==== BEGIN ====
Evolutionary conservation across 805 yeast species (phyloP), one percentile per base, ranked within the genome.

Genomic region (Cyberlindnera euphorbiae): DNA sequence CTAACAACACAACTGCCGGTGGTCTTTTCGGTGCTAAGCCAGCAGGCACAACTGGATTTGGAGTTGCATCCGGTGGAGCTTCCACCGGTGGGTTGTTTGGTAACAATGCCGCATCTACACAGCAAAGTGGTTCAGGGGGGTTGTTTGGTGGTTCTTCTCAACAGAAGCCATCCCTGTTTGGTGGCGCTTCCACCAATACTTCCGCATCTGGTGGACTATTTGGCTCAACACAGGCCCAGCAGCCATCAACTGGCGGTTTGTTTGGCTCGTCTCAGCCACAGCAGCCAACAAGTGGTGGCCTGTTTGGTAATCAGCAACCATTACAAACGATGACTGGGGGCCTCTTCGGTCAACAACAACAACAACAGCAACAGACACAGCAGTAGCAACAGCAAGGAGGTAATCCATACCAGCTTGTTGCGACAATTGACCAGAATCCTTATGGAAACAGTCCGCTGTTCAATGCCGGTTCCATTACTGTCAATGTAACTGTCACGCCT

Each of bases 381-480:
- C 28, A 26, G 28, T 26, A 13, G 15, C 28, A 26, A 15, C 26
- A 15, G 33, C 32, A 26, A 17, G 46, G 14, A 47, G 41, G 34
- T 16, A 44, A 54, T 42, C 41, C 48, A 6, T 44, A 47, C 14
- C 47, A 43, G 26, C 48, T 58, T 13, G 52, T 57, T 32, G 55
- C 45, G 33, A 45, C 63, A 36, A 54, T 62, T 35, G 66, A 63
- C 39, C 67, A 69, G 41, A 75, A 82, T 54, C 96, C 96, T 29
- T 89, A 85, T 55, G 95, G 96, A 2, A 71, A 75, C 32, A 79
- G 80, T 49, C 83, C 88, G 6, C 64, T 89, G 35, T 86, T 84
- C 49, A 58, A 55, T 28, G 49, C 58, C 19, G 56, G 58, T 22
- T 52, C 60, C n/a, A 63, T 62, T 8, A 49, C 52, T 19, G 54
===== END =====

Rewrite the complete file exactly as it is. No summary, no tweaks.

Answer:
Evolutionary conservation across 805 yeast species (phyloP), one percentile per base, ranked within the genome.

Genomic region (Cyberlindnera euphorbiae): DNA sequence CTAACAACACAACTGCCGGTGGTCTTTTCGGTGCTAAGCCAGCAGGCACAACTGGATTTGGAGTTGCATCCGGTGGAGCTTCCACCGGTGGGTTGTTTGGTAACAATGCCGCATCTACACAGCAAAGTGGTTCAGGGGGGTTGTTTGGTGGTTCTTCTCAACAGAAGCCATCCCTGTTTGGTGGCGCTTCCACCAATACTTCCGCATCTGGTGGACTATTTGGCTCAACACAGGCCCAGCAGCCATCAACTGGCGGTTTGTTTGGCTCGTCTCAGCCACAGCAGCCAACAAGTGGTGGCCTGTTTGGTAATCAGCAACCATTACAAACGATGACTGGGGGCCTCTTCGGTCAACAACAACAACAACAGCAACAGACACAGCAGTAGCAACAGCAAGGAGGTAATCCATACCAGCTTGTTGCGACAATTGACCAGAATCCTTATGGAAACAGTCCGCTGTTCAATGCCGGTTCCATTACTGTCAATGTAACTGTCACGCCT

Each of bases 381-480:
- C 28, A 26, G 28, T 26, A 13, G 15, C 28, A 26, A 15, C 26
- A 15, G 33, C 32, A 26, A 17, G 46, G 14, A 47, G 41, G 34
- T 16, A 44, A 54, T 42, C 41, C 48, A 6, T 44, A 47, C 14
- C 47, A 43, G 26, C 48, T 58, T 13, G 52, T 57, T 32, G 55
- C 45, G 33, A 45, C 63, A 36, A 54, T 62, T 35, G 66, A 63
- C 39, C 67, A 69, G 41, A 75, A 82, T 54, C 96, C 96, T 29
- T 89, A 85, T 55, G 95, G 96, A 2, A 71, A 75, C 32, A 79
- G 80, T 49, C 83, C 88, G 6, C 64, T 89, G 35, T 86, T 84
- C 49, A 58, A 55, T 28, G 49, C 58, C 19, G 56, G 58, T 22
- T 52, C 60, C n/a, A 63, T 62, T 8, A 49, C 52, T 19, G 54